The US and Canadian Rental and Cleaning reporting segment purchases, rents, cleans, delivers and sells, uniforms and protective clothing and non-garment items in the United States and Canada. The operations of the US and Canadian Rental and Cleaning reporting segment are referred to by us as our ‘industrial laundry operations’ and we refer to the locations related to this reporting segment as our ‘industrial laundries’.

 

The MFG operating segment designs and manufactures uniforms and non-garment items primarily for the purpose of providing these goods to the US and Canadian Rental and Cleaning reporting segment. The amounts reflected as revenues of MFG are generated when goods are shipped from our manufacturing facilities to our other locations. These revenues are recorded at a transfer price which is typically in excess of the actual manufacturing cost. The transfer price is determined by our management and may not necessarily represent the fair value of the products manufactured. Products are carried in inventory and subsequently placed in service and amortized at this transfer price. On a consolidated basis, intercompany MFG revenues and MFG income are eliminated and the carrying value of inventories and rental merchandise in service is reduced to the manufacturing cost. Income before income taxes from MFG, net of the intercompany MFG elimination, was $25.1 million, $23.8 million, and $21.6 million for years ended August 25, 2007, August 26, 2006 and August 27, 2005, respectively. This income offsets the merchandise amortization costs incurred by the US and Canadian Rental and Cleaning reporting segment as the merchandise costs of this reporting segment are amortized and recognized based on inventories purchased from MFG at the transfer price which is above our manufacturing cost.

 

The Corporate operating segment consists of costs associated with our distribution center, sales and marketing, information systems, engineering, materials management, manufacturing planning, finance, budgeting, human resources, other general and administrative costs and interest expense. The revenues generated from the Corporate operating segment represent certain direct sales made directly from our distribution center. The products sold by this operating segment are the same products rented and sold by the US and Canadian Rental and Cleaning reporting segment. In the segment disclosures in Note 14 to our consolidated financial statements, no assets or capital expenditures are presented for the Corporate operating segment as no assets are allocated to this operating segment in the information reviewed by our chief executive officer. However, depreciation and amortization expense related to certain assets are reflected in income from operations and income before income taxes for the Corporate operating segment. The assets that give rise to this depreciation and amortization are included in the total assets of the US and Canadian Rental and Cleaning reporting segment as this is how they are tracked and reviewed by us.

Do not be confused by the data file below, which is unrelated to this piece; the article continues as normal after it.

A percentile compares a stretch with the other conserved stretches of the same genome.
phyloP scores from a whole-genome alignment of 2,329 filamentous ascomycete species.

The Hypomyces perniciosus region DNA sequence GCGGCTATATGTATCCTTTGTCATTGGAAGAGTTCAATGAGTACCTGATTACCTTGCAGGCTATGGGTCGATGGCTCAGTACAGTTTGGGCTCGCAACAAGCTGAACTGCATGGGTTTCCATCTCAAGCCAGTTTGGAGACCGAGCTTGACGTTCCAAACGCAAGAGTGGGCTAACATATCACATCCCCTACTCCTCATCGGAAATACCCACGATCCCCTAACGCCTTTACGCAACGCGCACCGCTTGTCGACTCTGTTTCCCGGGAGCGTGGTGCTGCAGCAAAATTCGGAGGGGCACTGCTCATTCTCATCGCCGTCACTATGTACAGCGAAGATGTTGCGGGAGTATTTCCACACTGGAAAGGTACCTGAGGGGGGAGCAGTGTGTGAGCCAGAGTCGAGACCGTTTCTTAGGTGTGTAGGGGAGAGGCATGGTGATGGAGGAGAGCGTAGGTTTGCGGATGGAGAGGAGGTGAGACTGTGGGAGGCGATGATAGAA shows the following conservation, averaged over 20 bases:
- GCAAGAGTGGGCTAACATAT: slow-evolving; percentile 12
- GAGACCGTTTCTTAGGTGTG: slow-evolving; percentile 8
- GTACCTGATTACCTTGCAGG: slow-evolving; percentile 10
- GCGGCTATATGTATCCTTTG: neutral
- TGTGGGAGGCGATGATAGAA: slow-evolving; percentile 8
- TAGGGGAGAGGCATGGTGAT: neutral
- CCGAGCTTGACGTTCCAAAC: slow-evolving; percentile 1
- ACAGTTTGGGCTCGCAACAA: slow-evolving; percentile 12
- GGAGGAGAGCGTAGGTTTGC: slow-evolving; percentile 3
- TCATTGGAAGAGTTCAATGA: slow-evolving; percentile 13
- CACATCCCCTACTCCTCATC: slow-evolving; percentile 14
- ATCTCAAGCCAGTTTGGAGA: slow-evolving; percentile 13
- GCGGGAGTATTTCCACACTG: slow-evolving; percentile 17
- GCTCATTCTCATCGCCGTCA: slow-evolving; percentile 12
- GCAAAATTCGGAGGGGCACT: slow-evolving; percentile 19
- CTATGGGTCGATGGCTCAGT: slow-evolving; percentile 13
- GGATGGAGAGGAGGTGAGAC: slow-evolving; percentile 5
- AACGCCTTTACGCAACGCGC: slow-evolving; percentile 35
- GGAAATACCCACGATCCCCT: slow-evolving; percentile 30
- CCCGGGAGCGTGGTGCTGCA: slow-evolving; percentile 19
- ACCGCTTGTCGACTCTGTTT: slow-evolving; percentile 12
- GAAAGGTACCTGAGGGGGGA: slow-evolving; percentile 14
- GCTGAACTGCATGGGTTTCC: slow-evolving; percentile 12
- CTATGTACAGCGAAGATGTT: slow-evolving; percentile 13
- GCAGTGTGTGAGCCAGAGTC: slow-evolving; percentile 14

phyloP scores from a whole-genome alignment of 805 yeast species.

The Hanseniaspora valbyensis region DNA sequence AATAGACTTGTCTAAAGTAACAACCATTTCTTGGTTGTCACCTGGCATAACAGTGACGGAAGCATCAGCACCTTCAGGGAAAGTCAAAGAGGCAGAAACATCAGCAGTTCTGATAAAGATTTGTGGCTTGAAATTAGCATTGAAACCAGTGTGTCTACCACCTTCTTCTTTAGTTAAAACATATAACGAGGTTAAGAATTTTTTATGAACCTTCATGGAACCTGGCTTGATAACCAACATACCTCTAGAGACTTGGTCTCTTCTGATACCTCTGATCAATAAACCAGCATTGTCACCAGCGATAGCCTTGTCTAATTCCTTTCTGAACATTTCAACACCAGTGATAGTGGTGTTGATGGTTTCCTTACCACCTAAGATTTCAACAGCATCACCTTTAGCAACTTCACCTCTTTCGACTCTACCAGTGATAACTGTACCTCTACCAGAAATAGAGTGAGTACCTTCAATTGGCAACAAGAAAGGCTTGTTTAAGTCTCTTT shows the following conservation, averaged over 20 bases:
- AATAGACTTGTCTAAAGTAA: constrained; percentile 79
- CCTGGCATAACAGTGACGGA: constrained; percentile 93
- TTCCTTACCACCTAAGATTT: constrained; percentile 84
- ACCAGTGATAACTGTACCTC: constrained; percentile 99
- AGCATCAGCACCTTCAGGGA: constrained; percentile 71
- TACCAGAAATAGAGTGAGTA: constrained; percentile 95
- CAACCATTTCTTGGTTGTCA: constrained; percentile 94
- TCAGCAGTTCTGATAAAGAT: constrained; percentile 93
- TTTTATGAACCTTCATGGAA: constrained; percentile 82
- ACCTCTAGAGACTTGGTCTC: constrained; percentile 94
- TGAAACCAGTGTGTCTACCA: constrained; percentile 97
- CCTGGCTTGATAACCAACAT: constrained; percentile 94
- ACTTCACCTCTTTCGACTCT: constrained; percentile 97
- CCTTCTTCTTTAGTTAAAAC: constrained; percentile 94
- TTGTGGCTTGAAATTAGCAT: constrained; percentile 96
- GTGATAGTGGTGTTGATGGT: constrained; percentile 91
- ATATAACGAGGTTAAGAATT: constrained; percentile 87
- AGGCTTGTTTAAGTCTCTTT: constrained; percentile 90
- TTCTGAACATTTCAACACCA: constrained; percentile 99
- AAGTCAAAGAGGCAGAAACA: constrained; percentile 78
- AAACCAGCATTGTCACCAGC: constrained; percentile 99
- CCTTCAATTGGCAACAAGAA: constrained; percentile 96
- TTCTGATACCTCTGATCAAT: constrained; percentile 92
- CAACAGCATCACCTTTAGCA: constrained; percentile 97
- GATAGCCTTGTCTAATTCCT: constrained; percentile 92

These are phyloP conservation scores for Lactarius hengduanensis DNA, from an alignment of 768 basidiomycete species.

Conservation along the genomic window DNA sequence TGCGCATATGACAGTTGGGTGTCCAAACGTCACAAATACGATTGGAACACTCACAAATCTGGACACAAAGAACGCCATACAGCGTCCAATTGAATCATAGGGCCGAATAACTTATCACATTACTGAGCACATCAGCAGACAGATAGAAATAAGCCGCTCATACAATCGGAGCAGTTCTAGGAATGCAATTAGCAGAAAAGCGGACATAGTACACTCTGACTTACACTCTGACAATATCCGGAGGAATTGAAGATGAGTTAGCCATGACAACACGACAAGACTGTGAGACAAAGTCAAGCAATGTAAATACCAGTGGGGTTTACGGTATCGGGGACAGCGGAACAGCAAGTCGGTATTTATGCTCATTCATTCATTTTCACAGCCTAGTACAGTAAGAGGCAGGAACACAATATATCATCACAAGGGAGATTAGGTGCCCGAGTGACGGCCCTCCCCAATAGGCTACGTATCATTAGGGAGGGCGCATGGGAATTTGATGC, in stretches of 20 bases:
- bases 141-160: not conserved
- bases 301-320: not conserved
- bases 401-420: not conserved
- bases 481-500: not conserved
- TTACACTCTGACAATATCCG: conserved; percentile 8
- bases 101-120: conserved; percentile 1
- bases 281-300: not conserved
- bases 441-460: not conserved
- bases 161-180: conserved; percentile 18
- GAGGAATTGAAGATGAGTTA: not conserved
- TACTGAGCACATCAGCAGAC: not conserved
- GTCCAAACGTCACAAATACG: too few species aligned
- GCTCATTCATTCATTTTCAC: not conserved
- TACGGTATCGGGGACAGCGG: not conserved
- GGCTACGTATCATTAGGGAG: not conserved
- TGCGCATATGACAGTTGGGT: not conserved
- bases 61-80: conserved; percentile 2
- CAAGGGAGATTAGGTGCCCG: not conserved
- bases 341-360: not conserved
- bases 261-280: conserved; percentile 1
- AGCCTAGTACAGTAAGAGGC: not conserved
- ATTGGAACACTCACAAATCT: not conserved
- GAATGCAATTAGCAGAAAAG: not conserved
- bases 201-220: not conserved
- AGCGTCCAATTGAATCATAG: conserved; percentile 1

We refer to our US and Canadian Rental and Cleaning, MFG, and Corporate segments combined as our ‘core laundry operations’.

 

The Specialty Garments operating segment purchases, rents, cleans, delivers and sells, specialty garments and non-garment items primarily for nuclear and clean room applications. The First Aid operating segment sells first aid cabinet services and other safety supplies.

 

Approximately 90% of our revenues in 2007 were derived from US and Canadian Rental and Cleaning, and Corporate. A key driver of this business is the number of workers employed by our customers. Our revenues are directly impacted by fluctuations in these employment levels. Revenues from Specialty Garments, which accounted for 7% of our 2007 revenues, increase during outages and refueling by nuclear power plants, as garment usage increases at these times. First Aid represented 3% of our total revenue in 2007.

 

Critical Accounting Policies and Estimates

 

We believe the following critical accounting policies reflect our more significant judgments and estimates used in the preparation of our consolidated financial statements.

 

Use of Estimates

 

The preparation of our financial statements is in conformity with accounting principles generally accepted in the United States, which requires management to make estimates and assumptions that affect the reported amounts in the financial statements and accompanying notes. The actual results could differ from our estimates.

 

Foreign Currency Translation

 

The functional currency of our foreign operations is the local country’s currency. Transaction gains and losses, including gains and losses on our intercompany transactions, are included in selling and administrative expenses, in the accompanying consolidated statements of income. Assets and liabilities of operations outside the United States are translated into U.S. dollars using period-end exchange rates. Revenues and expenses are translated at the average exchange rates in effect during each month of the fiscal year. The effects of foreign currency translation adjustments are included in shareholders’ equity as a component of accumulated other comprehensive income in the accompanying consolidated balance sheets.

 

Revenue Recognition and Allowance for Doubtful Accounts